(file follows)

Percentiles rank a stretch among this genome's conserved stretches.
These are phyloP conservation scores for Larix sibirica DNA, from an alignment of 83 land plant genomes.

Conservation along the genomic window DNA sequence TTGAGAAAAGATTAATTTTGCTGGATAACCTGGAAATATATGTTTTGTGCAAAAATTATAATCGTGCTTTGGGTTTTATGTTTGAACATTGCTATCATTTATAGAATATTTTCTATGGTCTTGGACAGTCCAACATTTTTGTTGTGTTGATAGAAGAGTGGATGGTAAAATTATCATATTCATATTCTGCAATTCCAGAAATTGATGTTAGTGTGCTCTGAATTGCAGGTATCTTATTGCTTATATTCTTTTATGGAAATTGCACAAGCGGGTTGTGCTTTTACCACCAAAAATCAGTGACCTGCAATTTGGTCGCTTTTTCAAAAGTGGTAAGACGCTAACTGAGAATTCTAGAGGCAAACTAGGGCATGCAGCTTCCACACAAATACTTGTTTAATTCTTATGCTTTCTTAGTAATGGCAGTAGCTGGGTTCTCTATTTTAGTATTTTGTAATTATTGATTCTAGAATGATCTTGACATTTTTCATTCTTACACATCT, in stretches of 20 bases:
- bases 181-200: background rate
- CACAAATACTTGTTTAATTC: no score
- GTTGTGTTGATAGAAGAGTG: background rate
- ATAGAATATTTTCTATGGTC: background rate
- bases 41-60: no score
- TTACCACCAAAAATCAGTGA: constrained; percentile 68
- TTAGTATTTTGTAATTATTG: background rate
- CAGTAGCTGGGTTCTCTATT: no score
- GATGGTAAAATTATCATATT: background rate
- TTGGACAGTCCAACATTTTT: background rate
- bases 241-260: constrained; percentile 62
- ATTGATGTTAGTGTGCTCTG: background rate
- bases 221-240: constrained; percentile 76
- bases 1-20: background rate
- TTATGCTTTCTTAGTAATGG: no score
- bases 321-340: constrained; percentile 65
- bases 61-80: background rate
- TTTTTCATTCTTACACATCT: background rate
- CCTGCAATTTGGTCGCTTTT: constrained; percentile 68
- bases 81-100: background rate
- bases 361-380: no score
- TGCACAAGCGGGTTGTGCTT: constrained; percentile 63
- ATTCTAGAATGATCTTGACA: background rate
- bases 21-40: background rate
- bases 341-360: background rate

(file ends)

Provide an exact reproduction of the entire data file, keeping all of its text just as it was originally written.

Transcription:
Percentiles rank a stretch among this genome's conserved stretches.
These are phyloP conservation scores for Larix sibirica DNA, from an alignment of 83 land plant genomes.

Conservation along the genomic window DNA sequence TTGAGAAAAGATTAATTTTGCTGGATAACCTGGAAATATATGTTTTGTGCAAAAATTATAATCGTGCTTTGGGTTTTATGTTTGAACATTGCTATCATTTATAGAATATTTTCTATGGTCTTGGACAGTCCAACATTTTTGTTGTGTTGATAGAAGAGTGGATGGTAAAATTATCATATTCATATTCTGCAATTCCAGAAATTGATGTTAGTGTGCTCTGAATTGCAGGTATCTTATTGCTTATATTCTTTTATGGAAATTGCACAAGCGGGTTGTGCTTTTACCACCAAAAATCAGTGACCTGCAATTTGGTCGCTTTTTCAAAAGTGGTAAGACGCTAACTGAGAATTCTAGAGGCAAACTAGGGCATGCAGCTTCCACACAAATACTTGTTTAATTCTTATGCTTTCTTAGTAATGGCAGTAGCTGGGTTCTCTATTTTAGTATTTTGTAATTATTGATTCTAGAATGATCTTGACATTTTTCATTCTTACACATCT, in stretches of 20 bases:
- bases 181-200: background rate
- CACAAATACTTGTTTAATTC: no score
- GTTGTGTTGATAGAAGAGTG: background rate
- ATAGAATATTTTCTATGGTC: background rate
- bases 41-60: no score
- TTACCACCAAAAATCAGTGA: constrained; percentile 68
- TTAGTATTTTGTAATTATTG: background rate
- CAGTAGCTGGGTTCTCTATT: no score
- GATGGTAAAATTATCATATT: background rate
- TTGGACAGTCCAACATTTTT: background rate
- bases 241-260: constrained; percentile 62
- ATTGATGTTAGTGTGCTCTG: background rate
- bases 221-240: constrained; percentile 76
- bases 1-20: background rate
- TTATGCTTTCTTAGTAATGG: no score
- bases 321-340: constrained; percentile 65
- bases 61-80: background rate
- TTTTTCATTCTTACACATCT: background rate
- CCTGCAATTTGGTCGCTTTT: constrained; percentile 68
- bases 81-100: background rate
- bases 361-380: no score
- TGCACAAGCGGGTTGTGCTT: constrained; percentile 63
- ATTCTAGAATGATCTTGACA: background rate
- bases 21-40: background rate
- bases 341-360: background rate